A common problem with both gas and electric is clothes taking a very long time to dry, lint building up in the exhaust vent hose is sometimes the reason. The best way to check if the exhaust is partially blocked is to turn on the dryer. Then go outside to where the vent is, put your hand close to the vent, if there is little or no hot air coming out out, your vent hose is blocked. There should be a strong flow of hot air coming out. Sometimes birds build their nest at the vent opening because of the warm air they find coming out of it. Also if the vent comes out near the ground it sometimes get covered by snow.

How To Search Google For Country Specific Results

Running an international online business with the capability to service people from any country means that you want your site to perform well not only in local country specific results but also global results. You may not realize this but doing a standard Google search and leaving the "full web" option selected does not necessarily give you your website's true location in the Google global results. It gives you the global results given your location.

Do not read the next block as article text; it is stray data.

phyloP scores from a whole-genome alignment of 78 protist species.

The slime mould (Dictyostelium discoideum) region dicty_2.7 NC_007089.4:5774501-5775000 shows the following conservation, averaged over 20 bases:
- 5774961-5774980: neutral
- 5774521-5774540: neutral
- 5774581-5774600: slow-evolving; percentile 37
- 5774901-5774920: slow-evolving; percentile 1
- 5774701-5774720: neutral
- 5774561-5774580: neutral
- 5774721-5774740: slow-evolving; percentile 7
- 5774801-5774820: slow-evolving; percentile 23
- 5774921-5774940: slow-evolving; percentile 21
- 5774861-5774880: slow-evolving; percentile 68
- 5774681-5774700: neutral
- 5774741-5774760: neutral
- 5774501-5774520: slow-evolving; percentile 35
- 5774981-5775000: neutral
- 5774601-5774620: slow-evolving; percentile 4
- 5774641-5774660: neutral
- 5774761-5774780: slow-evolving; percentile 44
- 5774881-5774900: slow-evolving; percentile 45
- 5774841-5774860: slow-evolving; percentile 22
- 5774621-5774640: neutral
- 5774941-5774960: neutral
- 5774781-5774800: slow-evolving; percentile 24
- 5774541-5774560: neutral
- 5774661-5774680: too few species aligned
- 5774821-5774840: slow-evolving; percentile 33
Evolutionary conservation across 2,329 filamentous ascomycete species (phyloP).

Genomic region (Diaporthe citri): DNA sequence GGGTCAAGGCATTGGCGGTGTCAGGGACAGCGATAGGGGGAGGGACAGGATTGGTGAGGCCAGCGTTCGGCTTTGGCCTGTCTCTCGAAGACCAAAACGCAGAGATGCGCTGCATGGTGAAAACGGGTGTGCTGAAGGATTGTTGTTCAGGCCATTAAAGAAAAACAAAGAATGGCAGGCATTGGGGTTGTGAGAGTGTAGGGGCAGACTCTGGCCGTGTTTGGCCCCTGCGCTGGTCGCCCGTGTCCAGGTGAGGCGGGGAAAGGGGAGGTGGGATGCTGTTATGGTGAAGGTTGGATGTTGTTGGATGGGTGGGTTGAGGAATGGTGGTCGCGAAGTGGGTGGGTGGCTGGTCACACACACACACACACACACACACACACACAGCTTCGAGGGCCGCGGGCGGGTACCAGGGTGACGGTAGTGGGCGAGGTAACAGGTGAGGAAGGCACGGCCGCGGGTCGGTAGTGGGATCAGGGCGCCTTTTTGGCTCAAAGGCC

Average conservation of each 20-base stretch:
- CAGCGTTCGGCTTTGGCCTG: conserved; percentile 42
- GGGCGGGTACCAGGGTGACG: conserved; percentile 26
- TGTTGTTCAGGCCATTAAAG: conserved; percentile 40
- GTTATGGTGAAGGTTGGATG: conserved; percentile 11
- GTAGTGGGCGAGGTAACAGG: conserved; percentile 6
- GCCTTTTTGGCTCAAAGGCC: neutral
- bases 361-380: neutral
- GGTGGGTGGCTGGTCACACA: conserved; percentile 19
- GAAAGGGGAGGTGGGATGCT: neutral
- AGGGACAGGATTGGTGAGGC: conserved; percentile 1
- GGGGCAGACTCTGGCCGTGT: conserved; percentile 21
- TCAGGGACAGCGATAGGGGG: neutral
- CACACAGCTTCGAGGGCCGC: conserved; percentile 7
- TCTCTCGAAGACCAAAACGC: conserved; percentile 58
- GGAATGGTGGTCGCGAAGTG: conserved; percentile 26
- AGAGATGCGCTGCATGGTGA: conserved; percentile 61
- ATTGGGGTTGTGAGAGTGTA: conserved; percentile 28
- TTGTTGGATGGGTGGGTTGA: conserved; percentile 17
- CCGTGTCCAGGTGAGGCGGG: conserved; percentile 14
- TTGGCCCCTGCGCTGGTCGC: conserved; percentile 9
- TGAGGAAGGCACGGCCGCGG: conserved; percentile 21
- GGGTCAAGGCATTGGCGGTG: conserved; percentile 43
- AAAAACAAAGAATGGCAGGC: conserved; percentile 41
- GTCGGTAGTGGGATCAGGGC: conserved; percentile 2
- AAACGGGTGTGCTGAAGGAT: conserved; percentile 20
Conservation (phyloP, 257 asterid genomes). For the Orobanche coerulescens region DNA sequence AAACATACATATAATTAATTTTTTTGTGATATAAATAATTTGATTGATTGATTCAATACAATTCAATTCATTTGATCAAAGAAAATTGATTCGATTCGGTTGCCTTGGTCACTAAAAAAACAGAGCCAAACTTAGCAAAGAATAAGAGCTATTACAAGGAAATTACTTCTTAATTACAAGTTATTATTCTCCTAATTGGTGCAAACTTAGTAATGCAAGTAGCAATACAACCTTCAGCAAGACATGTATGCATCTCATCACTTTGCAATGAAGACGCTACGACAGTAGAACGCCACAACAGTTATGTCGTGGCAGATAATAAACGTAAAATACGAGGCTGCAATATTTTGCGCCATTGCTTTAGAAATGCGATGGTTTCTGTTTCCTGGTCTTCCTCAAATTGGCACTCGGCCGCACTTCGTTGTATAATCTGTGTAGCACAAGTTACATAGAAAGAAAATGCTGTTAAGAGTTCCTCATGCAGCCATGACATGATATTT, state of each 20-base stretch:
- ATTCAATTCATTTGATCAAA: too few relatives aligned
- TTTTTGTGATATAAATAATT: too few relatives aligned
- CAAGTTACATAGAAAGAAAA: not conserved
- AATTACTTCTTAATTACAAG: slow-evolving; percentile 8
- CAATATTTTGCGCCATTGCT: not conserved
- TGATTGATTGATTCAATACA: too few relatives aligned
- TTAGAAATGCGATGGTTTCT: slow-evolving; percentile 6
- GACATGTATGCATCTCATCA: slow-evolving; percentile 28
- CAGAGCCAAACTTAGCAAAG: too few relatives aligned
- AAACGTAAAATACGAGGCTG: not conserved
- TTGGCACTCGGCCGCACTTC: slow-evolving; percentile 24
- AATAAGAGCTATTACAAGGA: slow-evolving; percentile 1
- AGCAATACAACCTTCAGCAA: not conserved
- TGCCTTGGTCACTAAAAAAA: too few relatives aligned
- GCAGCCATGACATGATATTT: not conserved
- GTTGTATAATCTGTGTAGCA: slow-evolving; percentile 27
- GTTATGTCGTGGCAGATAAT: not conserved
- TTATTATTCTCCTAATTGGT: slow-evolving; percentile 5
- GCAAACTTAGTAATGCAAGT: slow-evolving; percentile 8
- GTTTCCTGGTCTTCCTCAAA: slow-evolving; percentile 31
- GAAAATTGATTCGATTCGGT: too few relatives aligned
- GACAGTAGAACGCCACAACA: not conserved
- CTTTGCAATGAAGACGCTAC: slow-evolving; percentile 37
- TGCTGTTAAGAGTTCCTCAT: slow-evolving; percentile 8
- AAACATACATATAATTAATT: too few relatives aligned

For example, the results of doing a full web search in my home city of Brisbane Australia will be different to a full web search from Toronto Canada.

Google gives results based on your location even when you are not stipulating a local result. You can click your local country only result button and get sites that are from your home country, usually determined by the domain name extension, for example .com.au for Australia, .ca for Canada, etc. or the IP address of your web hosting server, or you can click the web option and get global Internet results that vary depending on your computer's location in the world (based on the IP address of the computer you are using to access the Internet).